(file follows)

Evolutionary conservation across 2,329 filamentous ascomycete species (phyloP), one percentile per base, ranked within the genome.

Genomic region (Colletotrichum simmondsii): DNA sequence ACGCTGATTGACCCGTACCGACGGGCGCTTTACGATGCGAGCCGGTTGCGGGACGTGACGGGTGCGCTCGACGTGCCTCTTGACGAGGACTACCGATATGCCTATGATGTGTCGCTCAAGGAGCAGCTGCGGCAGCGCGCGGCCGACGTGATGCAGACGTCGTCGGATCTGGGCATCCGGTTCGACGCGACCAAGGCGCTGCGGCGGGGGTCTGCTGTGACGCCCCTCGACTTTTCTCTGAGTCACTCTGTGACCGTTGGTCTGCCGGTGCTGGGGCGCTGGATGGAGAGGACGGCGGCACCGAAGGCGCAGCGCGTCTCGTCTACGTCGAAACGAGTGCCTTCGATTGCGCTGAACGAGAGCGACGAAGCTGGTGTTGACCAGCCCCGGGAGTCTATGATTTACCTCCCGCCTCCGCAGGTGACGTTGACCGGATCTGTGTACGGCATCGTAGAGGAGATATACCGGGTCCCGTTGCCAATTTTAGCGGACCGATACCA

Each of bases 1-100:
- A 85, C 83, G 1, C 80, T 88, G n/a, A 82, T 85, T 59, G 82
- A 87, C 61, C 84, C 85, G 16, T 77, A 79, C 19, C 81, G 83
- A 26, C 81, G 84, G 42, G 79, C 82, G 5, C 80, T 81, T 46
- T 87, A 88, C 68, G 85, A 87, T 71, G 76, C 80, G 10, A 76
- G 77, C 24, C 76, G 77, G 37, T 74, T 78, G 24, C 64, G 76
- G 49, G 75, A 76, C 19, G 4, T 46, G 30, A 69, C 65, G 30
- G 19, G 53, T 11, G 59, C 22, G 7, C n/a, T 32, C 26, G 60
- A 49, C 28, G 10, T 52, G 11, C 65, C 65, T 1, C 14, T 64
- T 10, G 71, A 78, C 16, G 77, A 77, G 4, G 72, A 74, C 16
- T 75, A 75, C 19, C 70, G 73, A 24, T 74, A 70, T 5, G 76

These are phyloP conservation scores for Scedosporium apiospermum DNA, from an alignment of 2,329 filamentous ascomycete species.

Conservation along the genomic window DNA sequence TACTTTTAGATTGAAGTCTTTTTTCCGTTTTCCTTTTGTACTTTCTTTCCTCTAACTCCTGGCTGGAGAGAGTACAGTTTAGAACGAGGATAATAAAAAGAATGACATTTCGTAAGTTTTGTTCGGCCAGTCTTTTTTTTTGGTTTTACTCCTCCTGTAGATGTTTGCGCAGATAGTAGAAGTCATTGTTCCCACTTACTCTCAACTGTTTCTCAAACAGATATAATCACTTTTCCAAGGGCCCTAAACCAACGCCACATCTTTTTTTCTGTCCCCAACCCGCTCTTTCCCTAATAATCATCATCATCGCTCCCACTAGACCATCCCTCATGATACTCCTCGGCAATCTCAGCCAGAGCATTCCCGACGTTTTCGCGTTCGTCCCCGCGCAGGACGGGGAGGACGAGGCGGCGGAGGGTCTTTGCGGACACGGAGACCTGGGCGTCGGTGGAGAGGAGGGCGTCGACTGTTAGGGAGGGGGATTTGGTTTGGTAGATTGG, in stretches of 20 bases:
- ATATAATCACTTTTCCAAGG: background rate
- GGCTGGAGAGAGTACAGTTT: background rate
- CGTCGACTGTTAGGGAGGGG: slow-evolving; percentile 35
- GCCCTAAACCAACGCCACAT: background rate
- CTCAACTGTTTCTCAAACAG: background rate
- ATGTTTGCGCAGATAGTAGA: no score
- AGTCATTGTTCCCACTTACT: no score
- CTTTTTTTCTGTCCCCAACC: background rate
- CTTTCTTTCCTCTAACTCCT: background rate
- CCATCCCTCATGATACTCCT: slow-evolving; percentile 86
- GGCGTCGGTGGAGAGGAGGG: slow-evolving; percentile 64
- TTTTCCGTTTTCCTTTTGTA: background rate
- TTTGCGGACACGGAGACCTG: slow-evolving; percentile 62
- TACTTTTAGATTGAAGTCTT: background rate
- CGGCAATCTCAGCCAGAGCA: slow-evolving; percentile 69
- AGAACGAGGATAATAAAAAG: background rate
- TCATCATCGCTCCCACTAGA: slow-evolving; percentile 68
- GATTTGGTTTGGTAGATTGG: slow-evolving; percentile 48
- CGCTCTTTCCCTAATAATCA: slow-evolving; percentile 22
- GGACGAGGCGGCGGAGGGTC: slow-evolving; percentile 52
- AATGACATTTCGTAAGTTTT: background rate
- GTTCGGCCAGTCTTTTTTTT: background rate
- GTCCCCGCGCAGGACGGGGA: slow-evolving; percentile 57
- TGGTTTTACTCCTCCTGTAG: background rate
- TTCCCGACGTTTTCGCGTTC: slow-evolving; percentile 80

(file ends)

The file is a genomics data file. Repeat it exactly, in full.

Evolutionary conservation across 2,329 filamentous ascomycete species (phyloP), one percentile per base, ranked within the genome.

Genomic region (Colletotrichum simmondsii): DNA sequence ACGCTGATTGACCCGTACCGACGGGCGCTTTACGATGCGAGCCGGTTGCGGGACGTGACGGGTGCGCTCGACGTGCCTCTTGACGAGGACTACCGATATGCCTATGATGTGTCGCTCAAGGAGCAGCTGCGGCAGCGCGCGGCCGACGTGATGCAGACGTCGTCGGATCTGGGCATCCGGTTCGACGCGACCAAGGCGCTGCGGCGGGGGTCTGCTGTGACGCCCCTCGACTTTTCTCTGAGTCACTCTGTGACCGTTGGTCTGCCGGTGCTGGGGCGCTGGATGGAGAGGACGGCGGCACCGAAGGCGCAGCGCGTCTCGTCTACGTCGAAACGAGTGCCTTCGATTGCGCTGAACGAGAGCGACGAAGCTGGTGTTGACCAGCCCCGGGAGTCTATGATTTACCTCCCGCCTCCGCAGGTGACGTTGACCGGATCTGTGTACGGCATCGTAGAGGAGATATACCGGGTCCCGTTGCCAATTTTAGCGGACCGATACCA

Each of bases 1-100:
- A 85, C 83, G 1, C 80, T 88, G n/a, A 82, T 85, T 59, G 82
- A 87, C 61, C 84, C 85, G 16, T 77, A 79, C 19, C 81, G 83
- A 26, C 81, G 84, G 42, G 79, C 82, G 5, C 80, T 81, T 46
- T 87, A 88, C 68, G 85, A 87, T 71, G 76, C 80, G 10, A 76
- G 77, C 24, C 76, G 77, G 37, T 74, T 78, G 24, C 64, G 76
- G 49, G 75, A 76, C 19, G 4, T 46, G 30, A 69, C 65, G 30
- G 19, G 53, T 11, G 59, C 22, G 7, C n/a, T 32, C 26, G 60
- A 49, C 28, G 10, T 52, G 11, C 65, C 65, T 1, C 14, T 64
- T 10, G 71, A 78, C 16, G 77, A 77, G 4, G 72, A 74, C 16
- T 75, A 75, C 19, C 70, G 73, A 24, T 74, A 70, T 5, G 76

These are phyloP conservation scores for Scedosporium apiospermum DNA, from an alignment of 2,329 filamentous ascomycete species.

Conservation along the genomic window DNA sequence TACTTTTAGATTGAAGTCTTTTTTCCGTTTTCCTTTTGTACTTTCTTTCCTCTAACTCCTGGCTGGAGAGAGTACAGTTTAGAACGAGGATAATAAAAAGAATGACATTTCGTAAGTTTTGTTCGGCCAGTCTTTTTTTTTGGTTTTACTCCTCCTGTAGATGTTTGCGCAGATAGTAGAAGTCATTGTTCCCACTTACTCTCAACTGTTTCTCAAACAGATATAATCACTTTTCCAAGGGCCCTAAACCAACGCCACATCTTTTTTTCTGTCCCCAACCCGCTCTTTCCCTAATAATCATCATCATCGCTCCCACTAGACCATCCCTCATGATACTCCTCGGCAATCTCAGCCAGAGCATTCCCGACGTTTTCGCGTTCGTCCCCGCGCAGGACGGGGAGGACGAGGCGGCGGAGGGTCTTTGCGGACACGGAGACCTGGGCGTCGGTGGAGAGGAGGGCGTCGACTGTTAGGGAGGGGGATTTGGTTTGGTAGATTGG, in stretches of 20 bases:
- ATATAATCACTTTTCCAAGG: background rate
- GGCTGGAGAGAGTACAGTTT: background rate
- CGTCGACTGTTAGGGAGGGG: slow-evolving; percentile 35
- GCCCTAAACCAACGCCACAT: background rate
- CTCAACTGTTTCTCAAACAG: background rate
- ATGTTTGCGCAGATAGTAGA: no score
- AGTCATTGTTCCCACTTACT: no score
- CTTTTTTTCTGTCCCCAACC: background rate
- CTTTCTTTCCTCTAACTCCT: background rate
- CCATCCCTCATGATACTCCT: slow-evolving; percentile 86
- GGCGTCGGTGGAGAGGAGGG: slow-evolving; percentile 64
- TTTTCCGTTTTCCTTTTGTA: background rate
- TTTGCGGACACGGAGACCTG: slow-evolving; percentile 62
- TACTTTTAGATTGAAGTCTT: background rate
- CGGCAATCTCAGCCAGAGCA: slow-evolving; percentile 69
- AGAACGAGGATAATAAAAAG: background rate
- TCATCATCGCTCCCACTAGA: slow-evolving; percentile 68
- GATTTGGTTTGGTAGATTGG: slow-evolving; percentile 48
- CGCTCTTTCCCTAATAATCA: slow-evolving; percentile 22
- GGACGAGGCGGCGGAGGGTC: slow-evolving; percentile 52
- AATGACATTTCGTAAGTTTT: background rate
- GTTCGGCCAGTCTTTTTTTT: background rate
- GTCCCCGCGCAGGACGGGGA: slow-evolving; percentile 57
- TGGTTTTACTCCTCCTGTAG: background rate
- TTCCCGACGTTTTCGCGTTC: slow-evolving; percentile 80